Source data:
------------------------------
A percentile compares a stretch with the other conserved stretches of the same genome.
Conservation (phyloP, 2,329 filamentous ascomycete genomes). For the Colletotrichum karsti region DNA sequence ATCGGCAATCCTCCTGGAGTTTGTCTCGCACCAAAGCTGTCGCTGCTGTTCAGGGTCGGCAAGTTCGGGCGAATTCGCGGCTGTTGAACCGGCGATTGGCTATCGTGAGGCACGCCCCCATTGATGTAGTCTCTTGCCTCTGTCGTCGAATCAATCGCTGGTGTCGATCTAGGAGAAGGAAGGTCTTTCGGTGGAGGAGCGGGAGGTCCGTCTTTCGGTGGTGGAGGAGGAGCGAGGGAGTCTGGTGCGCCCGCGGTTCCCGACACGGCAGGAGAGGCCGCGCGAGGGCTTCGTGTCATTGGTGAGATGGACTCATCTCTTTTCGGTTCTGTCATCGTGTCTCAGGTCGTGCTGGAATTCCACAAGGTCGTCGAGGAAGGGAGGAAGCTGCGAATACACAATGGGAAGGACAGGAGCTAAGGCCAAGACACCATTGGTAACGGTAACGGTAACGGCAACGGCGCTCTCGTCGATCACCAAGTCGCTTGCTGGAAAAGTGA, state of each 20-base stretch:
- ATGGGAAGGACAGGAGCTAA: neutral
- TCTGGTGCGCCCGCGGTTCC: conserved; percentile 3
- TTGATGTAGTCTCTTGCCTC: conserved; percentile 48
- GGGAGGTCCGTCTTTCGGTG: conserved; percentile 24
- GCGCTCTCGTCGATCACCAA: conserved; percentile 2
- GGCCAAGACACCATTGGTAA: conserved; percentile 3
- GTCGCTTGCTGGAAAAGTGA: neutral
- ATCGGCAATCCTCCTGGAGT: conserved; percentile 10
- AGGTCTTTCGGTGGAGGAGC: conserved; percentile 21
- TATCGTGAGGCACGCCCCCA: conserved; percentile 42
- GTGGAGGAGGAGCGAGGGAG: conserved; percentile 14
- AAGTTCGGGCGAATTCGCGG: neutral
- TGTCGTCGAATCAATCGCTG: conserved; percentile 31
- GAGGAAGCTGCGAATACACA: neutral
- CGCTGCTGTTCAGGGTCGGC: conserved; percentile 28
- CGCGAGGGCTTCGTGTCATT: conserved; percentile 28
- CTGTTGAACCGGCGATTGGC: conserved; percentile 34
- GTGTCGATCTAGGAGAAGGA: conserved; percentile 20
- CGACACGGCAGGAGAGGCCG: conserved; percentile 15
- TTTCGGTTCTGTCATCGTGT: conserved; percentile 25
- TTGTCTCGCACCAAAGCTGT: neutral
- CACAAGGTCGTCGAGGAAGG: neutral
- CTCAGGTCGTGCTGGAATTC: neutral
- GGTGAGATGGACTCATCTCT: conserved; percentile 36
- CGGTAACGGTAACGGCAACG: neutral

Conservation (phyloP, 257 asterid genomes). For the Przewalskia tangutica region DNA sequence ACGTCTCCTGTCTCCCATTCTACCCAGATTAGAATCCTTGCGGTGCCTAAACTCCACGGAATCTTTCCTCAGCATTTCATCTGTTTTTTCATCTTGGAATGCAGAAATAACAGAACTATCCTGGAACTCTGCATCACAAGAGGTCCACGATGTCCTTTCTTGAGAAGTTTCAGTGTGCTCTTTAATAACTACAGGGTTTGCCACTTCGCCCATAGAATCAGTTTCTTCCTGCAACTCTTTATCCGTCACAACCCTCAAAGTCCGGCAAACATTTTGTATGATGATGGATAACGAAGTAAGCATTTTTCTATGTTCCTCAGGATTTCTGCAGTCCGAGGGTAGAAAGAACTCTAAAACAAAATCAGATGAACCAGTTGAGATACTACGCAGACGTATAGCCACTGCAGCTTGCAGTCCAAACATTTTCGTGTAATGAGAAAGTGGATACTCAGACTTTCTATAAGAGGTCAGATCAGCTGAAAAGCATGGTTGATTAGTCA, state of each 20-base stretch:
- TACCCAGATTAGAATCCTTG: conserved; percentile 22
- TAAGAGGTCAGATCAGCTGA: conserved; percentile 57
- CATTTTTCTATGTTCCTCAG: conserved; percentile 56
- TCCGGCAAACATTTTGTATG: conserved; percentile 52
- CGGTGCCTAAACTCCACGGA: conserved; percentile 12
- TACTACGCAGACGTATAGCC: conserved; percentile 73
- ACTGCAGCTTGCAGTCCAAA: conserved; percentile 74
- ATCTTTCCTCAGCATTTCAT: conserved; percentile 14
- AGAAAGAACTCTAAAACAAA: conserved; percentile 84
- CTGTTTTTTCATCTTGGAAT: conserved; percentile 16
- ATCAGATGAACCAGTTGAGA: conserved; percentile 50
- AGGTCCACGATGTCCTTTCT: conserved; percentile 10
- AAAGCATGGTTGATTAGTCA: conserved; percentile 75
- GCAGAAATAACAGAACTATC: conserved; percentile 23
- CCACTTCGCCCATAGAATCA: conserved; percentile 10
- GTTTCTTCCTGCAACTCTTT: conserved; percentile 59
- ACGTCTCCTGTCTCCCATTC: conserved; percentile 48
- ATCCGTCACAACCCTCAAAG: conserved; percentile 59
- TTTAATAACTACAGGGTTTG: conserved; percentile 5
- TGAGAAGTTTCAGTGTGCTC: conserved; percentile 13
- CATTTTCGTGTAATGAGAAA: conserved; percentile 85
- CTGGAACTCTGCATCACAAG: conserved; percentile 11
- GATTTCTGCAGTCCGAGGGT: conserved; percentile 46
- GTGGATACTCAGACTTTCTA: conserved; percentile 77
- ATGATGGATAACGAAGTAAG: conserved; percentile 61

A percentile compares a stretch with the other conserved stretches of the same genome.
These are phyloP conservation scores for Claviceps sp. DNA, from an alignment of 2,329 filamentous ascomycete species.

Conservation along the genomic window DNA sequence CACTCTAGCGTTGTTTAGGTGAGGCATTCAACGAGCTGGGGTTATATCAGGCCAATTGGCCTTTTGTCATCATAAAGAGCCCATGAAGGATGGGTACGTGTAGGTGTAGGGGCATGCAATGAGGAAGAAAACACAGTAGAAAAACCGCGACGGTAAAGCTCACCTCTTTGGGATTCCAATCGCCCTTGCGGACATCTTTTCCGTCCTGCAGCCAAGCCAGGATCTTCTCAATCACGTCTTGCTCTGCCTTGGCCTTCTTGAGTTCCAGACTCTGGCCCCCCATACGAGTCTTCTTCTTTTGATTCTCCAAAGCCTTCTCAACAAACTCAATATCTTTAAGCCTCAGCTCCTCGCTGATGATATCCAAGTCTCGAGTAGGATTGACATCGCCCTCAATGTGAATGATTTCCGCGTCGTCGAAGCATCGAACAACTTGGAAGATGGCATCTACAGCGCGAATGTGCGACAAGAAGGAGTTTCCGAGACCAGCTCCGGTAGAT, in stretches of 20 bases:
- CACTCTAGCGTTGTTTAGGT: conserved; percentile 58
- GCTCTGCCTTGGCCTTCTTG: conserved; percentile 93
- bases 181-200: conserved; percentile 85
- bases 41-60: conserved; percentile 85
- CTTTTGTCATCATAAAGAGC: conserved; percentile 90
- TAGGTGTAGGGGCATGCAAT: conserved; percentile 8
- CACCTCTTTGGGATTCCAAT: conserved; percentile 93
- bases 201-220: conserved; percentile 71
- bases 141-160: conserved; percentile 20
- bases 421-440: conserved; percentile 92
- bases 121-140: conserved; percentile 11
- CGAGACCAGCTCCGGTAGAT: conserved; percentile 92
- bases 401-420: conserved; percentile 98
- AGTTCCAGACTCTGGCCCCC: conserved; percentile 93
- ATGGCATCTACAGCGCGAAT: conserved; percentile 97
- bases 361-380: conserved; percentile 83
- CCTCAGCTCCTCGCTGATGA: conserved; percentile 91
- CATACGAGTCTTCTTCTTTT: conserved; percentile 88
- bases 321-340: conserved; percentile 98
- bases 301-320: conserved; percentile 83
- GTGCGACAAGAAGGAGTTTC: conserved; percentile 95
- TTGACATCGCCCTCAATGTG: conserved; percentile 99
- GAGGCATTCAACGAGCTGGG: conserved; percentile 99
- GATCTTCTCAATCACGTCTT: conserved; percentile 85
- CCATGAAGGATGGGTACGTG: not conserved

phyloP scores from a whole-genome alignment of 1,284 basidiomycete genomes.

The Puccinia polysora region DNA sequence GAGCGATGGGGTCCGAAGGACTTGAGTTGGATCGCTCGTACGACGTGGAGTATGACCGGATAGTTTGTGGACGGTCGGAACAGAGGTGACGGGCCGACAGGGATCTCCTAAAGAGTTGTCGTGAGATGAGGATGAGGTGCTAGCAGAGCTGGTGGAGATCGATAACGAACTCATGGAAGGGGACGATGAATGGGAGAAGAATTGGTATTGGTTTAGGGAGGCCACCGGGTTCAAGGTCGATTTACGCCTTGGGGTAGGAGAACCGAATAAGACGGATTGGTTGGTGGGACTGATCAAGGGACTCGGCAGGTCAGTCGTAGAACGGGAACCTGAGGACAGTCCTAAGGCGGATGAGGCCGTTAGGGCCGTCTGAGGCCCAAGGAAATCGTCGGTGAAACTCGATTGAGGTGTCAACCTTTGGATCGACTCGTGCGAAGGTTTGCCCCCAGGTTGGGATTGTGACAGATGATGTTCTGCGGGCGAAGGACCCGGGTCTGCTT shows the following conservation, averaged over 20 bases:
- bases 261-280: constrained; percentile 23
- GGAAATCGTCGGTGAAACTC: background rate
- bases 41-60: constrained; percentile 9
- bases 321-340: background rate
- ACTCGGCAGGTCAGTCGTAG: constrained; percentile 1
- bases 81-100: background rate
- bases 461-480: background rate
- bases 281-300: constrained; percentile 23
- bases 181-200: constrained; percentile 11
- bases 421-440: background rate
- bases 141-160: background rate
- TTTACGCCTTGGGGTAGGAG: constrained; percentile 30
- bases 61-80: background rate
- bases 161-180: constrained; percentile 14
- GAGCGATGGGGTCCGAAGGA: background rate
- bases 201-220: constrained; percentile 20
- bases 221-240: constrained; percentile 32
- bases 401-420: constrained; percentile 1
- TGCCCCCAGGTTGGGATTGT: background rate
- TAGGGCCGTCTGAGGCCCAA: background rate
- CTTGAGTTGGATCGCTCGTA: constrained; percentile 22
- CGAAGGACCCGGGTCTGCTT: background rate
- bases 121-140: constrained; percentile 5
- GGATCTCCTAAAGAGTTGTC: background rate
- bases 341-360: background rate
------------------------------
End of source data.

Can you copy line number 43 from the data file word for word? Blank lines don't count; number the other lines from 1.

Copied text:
- CCACTTCGCCCATAGAATCA: conserved; percentile 10